·         1 cup carrots, grated with medium sized grater

·         2 cups green papaya, grated or cut into long, thin matchsticks (or using  Kiwi Pro Slicer)

·         9 green beans, cut into thin matchstick-sized strips and then into 2 inch lengths

·         6 cherry tomatoes, cut into quarters lengthwise

·         ¼ cup cilantro, chopped

·         ¼ cup peanuts, dry roasted and crushed

·         2-3 large garlic cloves, minced or pressed

·         4-5 fresh Thai chiles, top removed*

·         3 tablespoons fish sauce, soy sauce or tamari (if gluten free)

·         1 tablespoon sugar

·         Juice of 1 small lime, freshly squeezed
*Always be careful when handling chiles; use gloves preferably.  The chile oil can be quite strong and cause considerable irritation if accidentally touching the eyes or any mucus membranes after slicing them.
1.       Combine cabbage, carrots, green papaya and green beans in a bowl and toss.

2.      Add garlic to mortar (hard cup like receptacle used to mash or grind by hand with a pestle, the rounded stick), mash into a paste with pestle.

3.      Add the de-stemmed whole chilies to the mortar.  Mash them until the outside of chile is paper thin and the contents of the chiles have been released from the skin.  Remove the chile skins*, scraping off any pulp or seeds into the mortar.

4.      Add fish sauce/soy sauce/tamari, sugar and lime juice to the mortar.  Stir to dissolve sugar and fully combine dressing.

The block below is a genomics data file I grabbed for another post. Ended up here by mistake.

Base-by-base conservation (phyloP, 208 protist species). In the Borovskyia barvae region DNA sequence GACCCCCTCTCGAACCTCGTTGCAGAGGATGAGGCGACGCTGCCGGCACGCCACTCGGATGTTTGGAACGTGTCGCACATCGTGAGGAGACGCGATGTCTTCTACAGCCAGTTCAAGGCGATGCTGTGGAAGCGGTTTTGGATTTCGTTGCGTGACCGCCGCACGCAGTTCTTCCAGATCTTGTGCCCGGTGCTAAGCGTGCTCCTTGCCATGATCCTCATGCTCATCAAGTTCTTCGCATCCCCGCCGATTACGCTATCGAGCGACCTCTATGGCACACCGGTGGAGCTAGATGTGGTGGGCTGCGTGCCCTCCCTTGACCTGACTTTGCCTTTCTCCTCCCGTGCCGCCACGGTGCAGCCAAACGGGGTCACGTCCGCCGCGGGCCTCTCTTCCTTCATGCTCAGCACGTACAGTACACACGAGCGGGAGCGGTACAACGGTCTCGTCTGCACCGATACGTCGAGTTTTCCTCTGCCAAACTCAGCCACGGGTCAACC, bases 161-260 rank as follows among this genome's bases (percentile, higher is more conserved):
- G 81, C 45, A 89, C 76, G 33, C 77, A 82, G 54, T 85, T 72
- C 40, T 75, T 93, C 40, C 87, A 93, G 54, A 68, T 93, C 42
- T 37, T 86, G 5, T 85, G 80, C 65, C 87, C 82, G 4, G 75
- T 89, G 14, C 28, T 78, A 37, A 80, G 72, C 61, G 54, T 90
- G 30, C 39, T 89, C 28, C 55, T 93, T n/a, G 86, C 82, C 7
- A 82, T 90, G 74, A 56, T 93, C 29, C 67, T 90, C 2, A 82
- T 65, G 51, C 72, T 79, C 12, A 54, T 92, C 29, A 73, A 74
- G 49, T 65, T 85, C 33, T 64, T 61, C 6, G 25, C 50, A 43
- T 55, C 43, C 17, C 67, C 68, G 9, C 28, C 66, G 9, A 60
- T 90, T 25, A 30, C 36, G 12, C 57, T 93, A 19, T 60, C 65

5.      Pour dressing over the greens and toss to combine.  When serving place tomatoes, some cilantro and peanuts on the top of the salad.

Should you be interested in knowing a bit more about Thai Street food, click here to read friend Neal’s Guest Post (with photos) from last fall.


In 2009 the Tourism Authority of Thailand conceived of branding a national Thai cocktail hoping for a strong association as with the Singapore Sling, Mojito for Cuba and Manhattan for New York City.  Sadly I think there has been a gap between christening of the drink and the marketing campaign as none of my friends living in Thailand nor have those who travel there frequently have heard of a Siam Sunray.  Never let it be said that I am not doing my part to educate on the Land of Smiles by introducing you to the national cocktail; ‘Thailand in a Glass’.

Adapted from an Asian Skies recipe
·         1-1 ½ ounces (30-40 ml) vodka

·         1 ounce (30 ml) coconut liqueur or coconut rum

·         ½ ounce (15 ml) simple syrup

·         ¼ inch (1/2 cm) fresh Thai chile

·         3 slices of fresh ginger, sliced thin

·         1 kaffir lime leaf

·         3 slices of lemongrass (sliced horizontally, across, about ¼ inch/1/2 cm wide)

·         5 drops freshly squeezed lime juice

·         Club soda or seltzer water

1.       In a shaker or pint glass muddle (crush) the Thai chile, ginger, kaffir lime and lemongrass to release the flavors.

2.      Add the vodka, simple syrup, coconut liqueur/rum and lime juice.   Shake well to blend.

3.      Strain into a high ball (tall) glass filled with ice.  Top with club soda or seltzer water.  Garnish with lime slice, Thai chile (my garnish is a slice of lime with a piece of lemongrass through it and a Thai chile split at the bottom placed through the middle of the lime slice)